Twenty is plenty

Driving at twenty miles per hour can feel like a pain, but when you are in the middle of a housing estate with parents taking their children to school, a slower speed makes sense. Cars and children don’t mix. 

Yet for some people it seems an impossible ask. Despite warning signs on the estate where my eldest daughter lives, the number of drivers who break the speed limit is worrying. It was the fact that someone chose to overtake me while I was sticking to the limit that has made me think about this issue

Don’t get me wrong, I am no saint. I have sped many times in my life and have been caught a number of times. As I have got older, however, either because of my age or that I am not in so much of a hurry, I try to stick to the limit. I am particularly mindful in built up areas and on housing estates.

My question is why do we not address this through technology? The increasing use of GPS has allowed very accurate information on speed limits to be mapped. My SatNav seems accurate to a few meters. Many cars are also connected to the Internet and have electronic management systems which monitor everything about the vehicle.

How simple would it be then to limit the speed that vehicles can go? Fairly easy I think yet there would have to be exceptions such as for blue light vehicles when attending an incident.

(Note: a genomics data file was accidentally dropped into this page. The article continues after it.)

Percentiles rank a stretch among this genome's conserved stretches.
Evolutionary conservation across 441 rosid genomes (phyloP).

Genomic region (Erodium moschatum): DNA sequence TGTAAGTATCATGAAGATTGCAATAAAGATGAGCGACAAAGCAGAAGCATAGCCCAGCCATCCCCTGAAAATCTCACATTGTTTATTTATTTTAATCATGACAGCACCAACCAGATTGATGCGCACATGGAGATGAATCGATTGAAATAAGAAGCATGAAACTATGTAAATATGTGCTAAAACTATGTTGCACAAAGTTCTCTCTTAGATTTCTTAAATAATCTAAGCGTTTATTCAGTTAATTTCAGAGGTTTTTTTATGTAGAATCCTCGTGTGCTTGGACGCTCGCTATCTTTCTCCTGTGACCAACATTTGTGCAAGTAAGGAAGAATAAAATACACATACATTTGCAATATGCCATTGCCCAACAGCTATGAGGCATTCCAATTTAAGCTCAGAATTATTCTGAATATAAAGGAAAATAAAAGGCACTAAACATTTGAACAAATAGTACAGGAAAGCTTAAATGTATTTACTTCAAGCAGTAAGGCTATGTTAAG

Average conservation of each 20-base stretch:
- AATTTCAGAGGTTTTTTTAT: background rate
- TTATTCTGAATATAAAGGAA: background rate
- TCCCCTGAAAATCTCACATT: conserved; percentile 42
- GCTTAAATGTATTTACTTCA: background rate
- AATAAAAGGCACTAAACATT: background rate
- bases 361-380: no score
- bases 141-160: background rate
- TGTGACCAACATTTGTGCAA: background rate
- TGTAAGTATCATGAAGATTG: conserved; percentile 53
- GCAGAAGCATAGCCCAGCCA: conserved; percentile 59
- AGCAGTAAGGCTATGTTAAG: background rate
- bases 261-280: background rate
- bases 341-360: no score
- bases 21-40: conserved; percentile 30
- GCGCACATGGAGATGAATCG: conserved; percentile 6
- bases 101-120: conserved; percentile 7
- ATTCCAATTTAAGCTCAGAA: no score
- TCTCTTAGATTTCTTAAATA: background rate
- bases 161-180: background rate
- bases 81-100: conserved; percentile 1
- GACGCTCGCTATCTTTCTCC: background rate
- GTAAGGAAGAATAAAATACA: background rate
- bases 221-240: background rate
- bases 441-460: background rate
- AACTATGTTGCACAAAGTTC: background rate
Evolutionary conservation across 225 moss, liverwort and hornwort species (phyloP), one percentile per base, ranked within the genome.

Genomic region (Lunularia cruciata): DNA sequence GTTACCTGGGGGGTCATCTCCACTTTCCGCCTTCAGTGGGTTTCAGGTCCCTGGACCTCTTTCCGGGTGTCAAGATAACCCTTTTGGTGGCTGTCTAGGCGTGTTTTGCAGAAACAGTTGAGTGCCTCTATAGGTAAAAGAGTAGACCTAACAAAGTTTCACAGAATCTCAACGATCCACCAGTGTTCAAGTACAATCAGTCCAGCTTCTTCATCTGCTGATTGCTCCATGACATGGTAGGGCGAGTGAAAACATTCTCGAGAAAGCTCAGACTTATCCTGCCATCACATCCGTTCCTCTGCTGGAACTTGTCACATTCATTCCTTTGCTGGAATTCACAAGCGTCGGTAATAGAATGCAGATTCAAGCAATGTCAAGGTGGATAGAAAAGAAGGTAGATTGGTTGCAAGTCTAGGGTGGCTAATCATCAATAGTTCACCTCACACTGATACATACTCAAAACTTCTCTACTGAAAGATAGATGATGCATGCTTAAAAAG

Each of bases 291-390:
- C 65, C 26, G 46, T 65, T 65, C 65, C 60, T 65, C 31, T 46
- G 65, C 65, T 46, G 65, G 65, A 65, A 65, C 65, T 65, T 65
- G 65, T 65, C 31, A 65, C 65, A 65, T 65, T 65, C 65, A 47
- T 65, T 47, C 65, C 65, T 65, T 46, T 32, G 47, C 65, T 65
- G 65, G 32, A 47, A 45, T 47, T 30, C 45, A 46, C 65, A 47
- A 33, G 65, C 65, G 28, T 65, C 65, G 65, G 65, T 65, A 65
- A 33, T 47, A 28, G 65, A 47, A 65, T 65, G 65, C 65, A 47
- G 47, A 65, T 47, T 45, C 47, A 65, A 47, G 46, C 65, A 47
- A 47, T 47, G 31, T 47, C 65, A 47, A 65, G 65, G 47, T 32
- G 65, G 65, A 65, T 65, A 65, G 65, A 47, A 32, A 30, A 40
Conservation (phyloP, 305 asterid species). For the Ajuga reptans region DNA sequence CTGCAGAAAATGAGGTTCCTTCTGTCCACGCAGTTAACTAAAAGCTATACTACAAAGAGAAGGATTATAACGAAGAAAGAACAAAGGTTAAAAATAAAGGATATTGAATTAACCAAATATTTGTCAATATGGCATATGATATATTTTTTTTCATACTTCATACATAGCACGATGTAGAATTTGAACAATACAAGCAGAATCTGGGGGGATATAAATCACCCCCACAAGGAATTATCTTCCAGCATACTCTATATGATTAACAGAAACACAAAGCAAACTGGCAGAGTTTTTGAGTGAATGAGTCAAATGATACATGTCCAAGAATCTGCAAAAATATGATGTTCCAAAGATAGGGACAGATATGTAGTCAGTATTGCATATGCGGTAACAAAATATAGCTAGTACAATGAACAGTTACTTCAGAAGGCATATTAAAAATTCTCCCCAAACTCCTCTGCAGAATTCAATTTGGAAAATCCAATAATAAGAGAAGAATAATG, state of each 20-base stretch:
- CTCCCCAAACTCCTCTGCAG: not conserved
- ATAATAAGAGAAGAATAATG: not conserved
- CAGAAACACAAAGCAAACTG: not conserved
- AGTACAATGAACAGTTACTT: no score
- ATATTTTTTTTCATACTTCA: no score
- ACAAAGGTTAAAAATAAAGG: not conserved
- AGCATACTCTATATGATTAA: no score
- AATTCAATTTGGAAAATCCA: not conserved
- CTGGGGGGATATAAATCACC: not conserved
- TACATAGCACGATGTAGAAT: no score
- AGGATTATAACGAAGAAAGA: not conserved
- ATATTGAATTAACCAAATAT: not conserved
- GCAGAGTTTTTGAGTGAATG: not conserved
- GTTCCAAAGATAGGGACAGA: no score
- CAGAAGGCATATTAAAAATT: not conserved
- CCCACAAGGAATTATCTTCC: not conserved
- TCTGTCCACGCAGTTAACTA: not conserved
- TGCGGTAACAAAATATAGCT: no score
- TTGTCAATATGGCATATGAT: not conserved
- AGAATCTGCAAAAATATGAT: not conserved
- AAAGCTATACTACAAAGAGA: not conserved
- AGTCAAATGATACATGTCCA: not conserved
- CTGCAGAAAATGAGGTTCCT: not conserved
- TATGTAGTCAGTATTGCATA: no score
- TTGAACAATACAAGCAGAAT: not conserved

Why don’t we then? I imagine because it would be unpopular. It would feel like, once again, government interference in our lives yet there is no real excuse for speeding. The police will tell you that speed is a key factor in injuries caused by vehicles. A person hit by a car doing 40 mph is unlikely to survive. The speed limits are there for a reason.

Limiting speed may not stop accidents or prevent bad driving but it would reduce the number of injuries, especially fatal ones. 

Is it right that personal freedom overrides social responsibility? At times no and I think, especially in areas of 20 mph restrictions, there is a strong case for a technological solution.

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